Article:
Her affair with Debussy resulted in a scandal that split the Parisian music world apart – and almost led to the death of Debussy’s first wife.
Today we’re looking at the life of Emma Bardac-Debussy: singer, legendary conversationalist, wife, mother, and most famously, mistress.
1. Emma Léa Moyse was born in July 1862 to a Jewish family from Bordeaux. She was a musical child and loved to sing. At the age of seventeen, she married a wealthy banker named Sigismond Bardac, and the couple settled in Paris.
2. In 1881, when she was eighteen, she had her first child, a boy named Raoul. Raoul inherited his mother’s passion for music and grew up to become a pianist and composer. He befriended Maurice Ravel and studied with Claude Debussy (and was actually the man who introduced those two giants).
3. Almost a decade later, she had another baby: a girl named Régina Hélène.
4. Like many charming, artistic Parisian women of the fin de siècle, Emma hosted a salon. During this time, she met composer and pianist Gabriel Fauré. Fauré was a bit of a tragic figure when it came to romance. In 1877, his singer fiancée had broken off his engagement, and he never really recovered from the heartbreak. He entered into a loveless marriage and became involved with other women. He fell for Emma the beautiful singer, who was seventeen years his junior, and she returned his affections.
5. During their relationship, Fauré wrote one of his most famous works for Régina Hélène, whose nickname was Dolly: the “Dolly Suite,” a collection of pieces for piano duet written between 1893 and 1896. He gave each piece a descriptive title, some of which had direct connections to the Bardac family. “Mi-a-ou” referred to the way that Dolly tried to pronounce her brother Monsieur Raoul’s name. “Kitty-valse” is, contrary to what you might think based on its title, not an homage to a cat, but rather to the Bardac family dog, Ketty. In fact, Fauré was so inspired by Emma and her family that some people started gossiping that he was Dolly’s biological father, although no evidence exists to prove that particular suspicion.
Gabriel Fauré: Dolly Suite, Op. 56 for piano 4-hands (1896)
6. Fauré was also inspired by Emma herself, especially when he wrote his nine-song cycle La Bonne Chanson, which was composed between 1892 and 1894. He wrote it while staying with the Bardacs. Every day that he’d write something, Emma would sing it back to him.
Gabriel Fauré: “La Bonne Chanson”
7. After a few years, the relationship with Fauré cooled. But on 1 October 1903, another great composer crossed the threshold of the Bardac house: Claude Debussy, who, at forty-one years old, was just a few weeks younger than Emma. Like Fauré, he was one of Raoul’s teachers. Debussy was married, and he started bringing his new wife Lilly along on his visits. However, Lilly felt intimidated by the worldly and intensely charming Emma, and she eventually started staying home when Claude went to visit Emma. The stage was set for a combustible affair.
8. During the summer of 1904, Debussy began treating his wife especially abysmally. That July, he sent Lilly off on a visit to her parents, then accompanied Emma on a vacation to the island of Jersey. While there he wove his feelings of forbidden passion into his work “L’isle joyeuse.”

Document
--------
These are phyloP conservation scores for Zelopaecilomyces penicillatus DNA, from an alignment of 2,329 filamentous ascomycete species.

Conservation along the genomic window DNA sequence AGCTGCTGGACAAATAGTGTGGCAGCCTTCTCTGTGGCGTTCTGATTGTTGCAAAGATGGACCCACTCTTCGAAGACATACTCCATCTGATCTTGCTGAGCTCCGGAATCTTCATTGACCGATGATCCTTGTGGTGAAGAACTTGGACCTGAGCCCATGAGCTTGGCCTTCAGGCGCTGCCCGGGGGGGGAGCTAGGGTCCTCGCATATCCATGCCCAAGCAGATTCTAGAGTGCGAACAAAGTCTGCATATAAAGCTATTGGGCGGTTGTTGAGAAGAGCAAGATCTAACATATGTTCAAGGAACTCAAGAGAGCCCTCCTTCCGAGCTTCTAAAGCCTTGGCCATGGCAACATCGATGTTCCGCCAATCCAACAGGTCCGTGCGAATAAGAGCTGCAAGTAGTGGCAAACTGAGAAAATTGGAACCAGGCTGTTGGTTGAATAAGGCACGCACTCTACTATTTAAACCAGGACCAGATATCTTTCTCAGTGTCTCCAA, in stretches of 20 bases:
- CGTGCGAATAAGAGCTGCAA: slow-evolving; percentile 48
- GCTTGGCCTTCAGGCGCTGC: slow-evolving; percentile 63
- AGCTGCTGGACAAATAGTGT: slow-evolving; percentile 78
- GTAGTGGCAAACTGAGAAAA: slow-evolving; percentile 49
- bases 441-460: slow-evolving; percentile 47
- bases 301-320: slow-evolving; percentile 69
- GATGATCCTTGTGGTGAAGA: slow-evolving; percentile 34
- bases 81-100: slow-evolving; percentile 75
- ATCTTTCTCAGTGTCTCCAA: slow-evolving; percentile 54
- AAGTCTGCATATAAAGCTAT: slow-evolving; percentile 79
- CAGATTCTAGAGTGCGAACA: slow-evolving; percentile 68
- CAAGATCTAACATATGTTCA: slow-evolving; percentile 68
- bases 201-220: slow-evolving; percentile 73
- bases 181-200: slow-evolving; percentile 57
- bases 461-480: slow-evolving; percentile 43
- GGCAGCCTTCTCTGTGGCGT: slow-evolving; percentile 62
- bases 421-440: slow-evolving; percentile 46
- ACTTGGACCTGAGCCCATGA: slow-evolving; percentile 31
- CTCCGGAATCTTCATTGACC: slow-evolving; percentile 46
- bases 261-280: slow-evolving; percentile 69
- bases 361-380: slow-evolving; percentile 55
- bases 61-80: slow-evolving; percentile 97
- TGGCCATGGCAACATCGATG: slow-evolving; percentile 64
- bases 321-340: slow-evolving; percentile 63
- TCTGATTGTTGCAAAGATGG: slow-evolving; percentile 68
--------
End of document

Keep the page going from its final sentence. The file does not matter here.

Claude Debussy L’isle Joyeuse
9. He soon decided that he was done with Lilly, and wrote her a letter telling her so. When she found out their marriage was over, she shot herself on the Place de la Concorde. After Debussy heard the news, he went to visit her doctor. When he was told that she’d survive, he left to return to Emma. Parisian society was horrified that he didn’t pay his wife’s medical bills, and a collection had to be taken up (to which many of the great musicians and artists of the day contributed). His former friends and acquaintances abandoned him, and the couple moved to England together to ride out the storm.
10. In early 1905, at the age of 42, Emma became pregnant with Debussy’s child. That May, her divorce was finalized, and in August, so was Claude’s. Their daughter Claude-Emma, nicknamed Chou-Chou, arrived in October. They married in 1908.
11. The deeply adored Chou-Chou inspired Debussy; he wrote the Children’s Corner suite for piano for her when she was just a toddler. However, his relationship with Emma wasn’t going so well. On top of the social ostracization they were struggling with, her wealthy great-uncle disinherited her, and then, in 1909, Debussy was diagnosed with cancer, which ultimately killed him. Their relationship got so rocky that Emma contemplated a trial separation, but they stayed married until he died in 1918, toward the end of WWII.
Claude Debussy: Children’s Corner, L. 113: 1. Doctor Gradus ad Parnassum
12. The following year, in a devastating blow, Emma’s daughter Chou-Chou died at the age of fourteen after doctors gave her the wrong treatment for diphtheria. She was a pianist and singer. One wonders what kind of musician she would have developed into, given the talents of her parents.
13. Emma Bardac-Debussy died in 1934. She is best remembered today for the explosive affair she had with Debussy, but she was a fascinating person in her own right, and a major presence in the sensuous world of French fin de siècle music.